Carter Centre country representative updates President on EITI, Constitutional Reform projects

Georgetown, Guyana – (March 2, 2017) President David Granger, yesterday, met with the Carter Centre’s Country Representative, Mr. Jason Calder, who updated him on the status of the US$297,000  Extractive Industries Transparency Initiative (EITI) project, which is being spearheaded by the Centre. EITI is a global standard to promote the open and accountable management of oil gas and mineral resources. The standard seeks to address the key governance issues of the oil, gas and mining sectors. 

President David Granger and the Carter Centre’s Country Representative, Mr. Jason Calder at State House

Speaking at the State House meeting, Mr. Calder informed that a multi-stakeholder committee has been established consisting of representatives from the Government, civil society bodies and the extractive industry. The committee is responsible for supporting the preparation of a candidacy application and detailed work programme for submission to the EITI Secretariat to ensure Guyana’s membership in the body.  “This basically says that here are some of the things we have to change in order to facilitate the kind of reporting that the EITI envisages for the various sectors,” Mr. Calder said.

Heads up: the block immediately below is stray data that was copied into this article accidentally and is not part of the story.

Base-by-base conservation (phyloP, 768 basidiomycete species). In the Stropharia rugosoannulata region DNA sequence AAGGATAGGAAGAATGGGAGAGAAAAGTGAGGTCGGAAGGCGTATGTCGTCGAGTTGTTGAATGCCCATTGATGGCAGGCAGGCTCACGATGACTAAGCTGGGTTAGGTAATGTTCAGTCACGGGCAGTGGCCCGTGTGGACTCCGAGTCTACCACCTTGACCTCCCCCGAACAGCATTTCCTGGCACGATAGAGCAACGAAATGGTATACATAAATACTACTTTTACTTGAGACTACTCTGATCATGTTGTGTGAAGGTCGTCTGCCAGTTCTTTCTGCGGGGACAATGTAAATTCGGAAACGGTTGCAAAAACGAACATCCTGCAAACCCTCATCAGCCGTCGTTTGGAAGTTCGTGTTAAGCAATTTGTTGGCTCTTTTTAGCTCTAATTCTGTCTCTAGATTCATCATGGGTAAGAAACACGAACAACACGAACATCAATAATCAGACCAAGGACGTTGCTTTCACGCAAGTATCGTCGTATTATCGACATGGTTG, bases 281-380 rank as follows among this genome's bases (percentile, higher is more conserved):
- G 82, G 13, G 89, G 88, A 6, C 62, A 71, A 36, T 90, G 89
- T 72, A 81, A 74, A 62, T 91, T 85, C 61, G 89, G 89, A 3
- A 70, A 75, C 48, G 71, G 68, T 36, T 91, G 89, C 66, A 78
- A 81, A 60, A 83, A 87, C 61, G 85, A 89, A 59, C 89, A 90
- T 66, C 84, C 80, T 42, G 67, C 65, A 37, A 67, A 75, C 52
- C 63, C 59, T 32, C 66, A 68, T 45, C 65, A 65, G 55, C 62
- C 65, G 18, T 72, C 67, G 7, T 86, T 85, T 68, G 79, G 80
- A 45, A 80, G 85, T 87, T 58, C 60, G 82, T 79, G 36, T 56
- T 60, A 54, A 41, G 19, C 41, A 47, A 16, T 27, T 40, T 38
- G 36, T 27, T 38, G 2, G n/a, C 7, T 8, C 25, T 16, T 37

Once Guyana’s candidacy is approved, the country will have a period of 18 months to present its first EITI report. The overall objective is to improve transparency, accountability and good governance in relation to the extractive industry. The Country Representative also informed the Head of State of a Constitutional Reform project that is in the works for Guyana and which will be rolled out during the course of this month. In this regard, he said that they have been working closely Prime Minister Moses Nagamootoo under whose purview constitutional reform falls.

Under the project, the Centre will be embarking on a series of events to engage the public as well as private stakeholders on the process of constitutional reform. President Granger emphasised that this process shouldn’t be about cherry-picking constitutional provisions, but rather it must be done in a holistic manner and must deal explicitly, with the issues and rights of women, children and other vulnerable groups. 

“Guyana needs a simple and readable Constitution…This is an important process for us and I have insisted at the level of Cabinet that the process be done thoroughly,” the Head of State said. 

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